The Red Sea Riviera: A Divers' Paradise
Are you a diving enthusiast looking for your next adventure? Look no further than the Red Sea Riviera! This mesmerizing destination boasts pristine beaches, crystal-clear waters, and vibrant marine life that will leave you in awe.
From charming villages like Marsa Alam to world-renowned sites like Sharm el Sheikh, the Red Sea Riviera has something for every type of diver. Whether you're a beginner or an experienced pro, the Red Sea Riviera offers a truly unforgettable diving experience.
So pack your bags and get ready to explore the depths of the Red Sea Riviera – a divers' paradise.
Overview of The Red Sea Riviera
If you're a diver looking for a paradise to explore underwater, the Red Sea Riviera in Egypt is an excellent option. This stretch of coastline is filled with resort cities on the western shore and the eastern coast of mainland Egypt, south of the Sinai Peninsula. The combination of warm sea, favourable climate, thousands of kilometres of shoreline, and natural beauty makes this destination popular among tourists. The Red Sea Riviera is also home to numerous national parks, both underwater and on land, where visitors can enjoy protected desert and marine life.
The Red Sea is known for its breathtaking reefs, colourful marine life, and pristine stretches of untouched water. The strong current leads to some incredible diving experiences and the Red Sea dive sites are world-renowned for the sheer volume of marine life and corals. The SS Thistlegorm, the area's most famous wreck dive site, lays at the bottom of the sea. It is a sight that should not be missed.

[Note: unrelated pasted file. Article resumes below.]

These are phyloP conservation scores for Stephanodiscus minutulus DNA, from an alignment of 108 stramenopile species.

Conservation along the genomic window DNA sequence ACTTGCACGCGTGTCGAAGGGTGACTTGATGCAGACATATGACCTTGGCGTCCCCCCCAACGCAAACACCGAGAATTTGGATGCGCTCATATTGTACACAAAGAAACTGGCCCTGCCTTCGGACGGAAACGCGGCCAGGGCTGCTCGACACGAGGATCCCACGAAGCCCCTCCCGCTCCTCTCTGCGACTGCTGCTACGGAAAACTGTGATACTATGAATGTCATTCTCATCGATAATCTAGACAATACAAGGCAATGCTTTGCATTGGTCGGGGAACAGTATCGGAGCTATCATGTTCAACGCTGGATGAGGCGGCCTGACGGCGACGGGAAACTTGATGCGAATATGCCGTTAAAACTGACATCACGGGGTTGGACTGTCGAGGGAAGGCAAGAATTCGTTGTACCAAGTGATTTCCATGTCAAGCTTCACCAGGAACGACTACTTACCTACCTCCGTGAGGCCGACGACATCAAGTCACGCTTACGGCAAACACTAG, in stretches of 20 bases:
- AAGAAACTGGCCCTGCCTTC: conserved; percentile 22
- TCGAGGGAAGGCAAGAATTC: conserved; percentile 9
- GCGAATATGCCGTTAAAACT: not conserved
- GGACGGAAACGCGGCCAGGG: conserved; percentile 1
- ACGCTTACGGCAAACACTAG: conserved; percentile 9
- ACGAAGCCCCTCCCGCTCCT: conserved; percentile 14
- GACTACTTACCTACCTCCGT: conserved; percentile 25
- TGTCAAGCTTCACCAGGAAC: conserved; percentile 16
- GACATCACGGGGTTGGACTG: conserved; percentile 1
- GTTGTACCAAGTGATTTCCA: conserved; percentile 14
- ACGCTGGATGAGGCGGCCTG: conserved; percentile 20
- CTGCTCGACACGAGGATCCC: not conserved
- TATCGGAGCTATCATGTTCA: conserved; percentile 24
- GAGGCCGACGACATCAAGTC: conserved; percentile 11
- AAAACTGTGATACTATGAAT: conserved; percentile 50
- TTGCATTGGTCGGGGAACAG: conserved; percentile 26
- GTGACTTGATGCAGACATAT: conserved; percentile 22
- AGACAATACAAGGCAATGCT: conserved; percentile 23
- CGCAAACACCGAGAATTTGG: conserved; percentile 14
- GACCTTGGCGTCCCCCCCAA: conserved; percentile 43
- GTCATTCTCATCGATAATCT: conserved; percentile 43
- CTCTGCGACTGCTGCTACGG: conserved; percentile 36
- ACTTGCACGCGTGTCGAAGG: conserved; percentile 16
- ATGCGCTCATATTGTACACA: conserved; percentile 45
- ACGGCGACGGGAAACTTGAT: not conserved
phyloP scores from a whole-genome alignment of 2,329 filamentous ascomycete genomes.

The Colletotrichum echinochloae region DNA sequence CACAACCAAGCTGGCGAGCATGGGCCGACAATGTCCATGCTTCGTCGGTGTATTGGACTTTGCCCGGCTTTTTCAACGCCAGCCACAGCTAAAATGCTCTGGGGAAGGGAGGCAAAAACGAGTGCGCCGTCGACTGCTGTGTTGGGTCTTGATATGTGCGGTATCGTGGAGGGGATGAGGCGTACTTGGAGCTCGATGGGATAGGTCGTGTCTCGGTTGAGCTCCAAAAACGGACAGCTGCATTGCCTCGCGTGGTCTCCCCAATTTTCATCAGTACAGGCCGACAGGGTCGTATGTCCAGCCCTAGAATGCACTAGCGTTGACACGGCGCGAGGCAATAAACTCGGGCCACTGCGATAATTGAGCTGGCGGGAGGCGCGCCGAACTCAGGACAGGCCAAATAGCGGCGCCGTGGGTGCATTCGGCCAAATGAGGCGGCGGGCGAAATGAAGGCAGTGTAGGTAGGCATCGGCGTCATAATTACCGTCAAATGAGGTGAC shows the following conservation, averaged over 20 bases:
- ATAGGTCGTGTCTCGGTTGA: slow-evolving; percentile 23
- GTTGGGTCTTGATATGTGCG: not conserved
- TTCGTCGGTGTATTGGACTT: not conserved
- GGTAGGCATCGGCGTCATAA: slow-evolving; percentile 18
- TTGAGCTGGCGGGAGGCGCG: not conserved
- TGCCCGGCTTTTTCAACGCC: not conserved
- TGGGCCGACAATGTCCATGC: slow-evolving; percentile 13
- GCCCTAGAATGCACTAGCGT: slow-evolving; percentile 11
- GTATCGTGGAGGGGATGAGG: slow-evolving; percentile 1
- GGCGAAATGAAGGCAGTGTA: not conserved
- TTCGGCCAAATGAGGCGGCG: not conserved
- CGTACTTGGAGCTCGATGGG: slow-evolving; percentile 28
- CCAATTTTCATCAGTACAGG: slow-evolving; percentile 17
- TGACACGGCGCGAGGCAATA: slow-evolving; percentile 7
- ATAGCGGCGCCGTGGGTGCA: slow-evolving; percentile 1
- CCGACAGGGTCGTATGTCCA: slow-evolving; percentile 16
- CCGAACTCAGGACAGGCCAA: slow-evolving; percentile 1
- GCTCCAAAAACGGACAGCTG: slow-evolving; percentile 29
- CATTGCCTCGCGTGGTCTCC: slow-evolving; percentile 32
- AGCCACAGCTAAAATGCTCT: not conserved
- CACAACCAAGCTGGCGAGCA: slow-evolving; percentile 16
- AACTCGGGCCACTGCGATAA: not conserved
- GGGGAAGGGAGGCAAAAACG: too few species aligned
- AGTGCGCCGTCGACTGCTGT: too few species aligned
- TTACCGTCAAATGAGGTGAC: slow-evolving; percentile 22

Inland, the Sinai deserts offer equally thrilling experiences. Visitors can travel by camel or jeep to explore the vast, rugged desert filled with vibrant colours. Saint Catherine's Monastery, a UNESCO World Heritage site, lies at the foot of Mount Sinai, where visitors can see the world's oldest continually-operating library and the second-largest collection of codices and manuscripts.
The best time to visit the Red Sea Riviera is from June to September, but with temperatures rarely dropping below 21C, even in winter, exploring any time of the year is possible. The nearest airport to this area is the International Airport of Sharm el Sheikh, which has many transfer options to the Red Sea resorts. Visitors should choose licensed taxis or tuk-tuks to move around and agree on a price before getting in. 
Why it's a diver's paradise
The Red Sea Riviera truly is a diver's paradise, and there are many reasons why. The region boasts diverse marine life that will excite and delight divers of all levels. From the colourful schools of tropical fish to the majestic sea turtles, there is no shortage of underwater wonders to explore.
Diving Into the Coral Reefs
The Coral Reefs of Sharm El Sheikh and Ras Mohammed National Park are home to some of the most stunning coral reefs in the world, which provide an incredible underwater experience for divers. The waters around Sharm El Sheikh are generally warm and comfortable for diving year-round, with temperatures ranging from 22 to 28 degrees Celsius. The visibility can reach 30 meters, providing divers with excellent views of the marine life below.
World-Class Diving Centers and Facilities
Sharm El Sheikh is also renowned for its excellent diving centres and facilities, with various services and activities for divers of all levels. Whether you want to improve your diving skills through professional instruction or explore beautiful underwater landscapes, Sharm El Sheikh has something for everyone.
Discover the Unique Geography
The region's unique geography, crystal-clear waters, and stunning underwater landscapes make it a versatile and exciting destination for divers of all levels. Whether you are a seasoned pro or a first-time diver, the Red Sea Riviera offers something for everyone.
Diving sites in Sharm
Sharm El Sheikh is a world-renowned destination for divers and good reason. With its abundance of wonderful dive sites, rich with various coral types and marine life, it truly is a diver's paradise.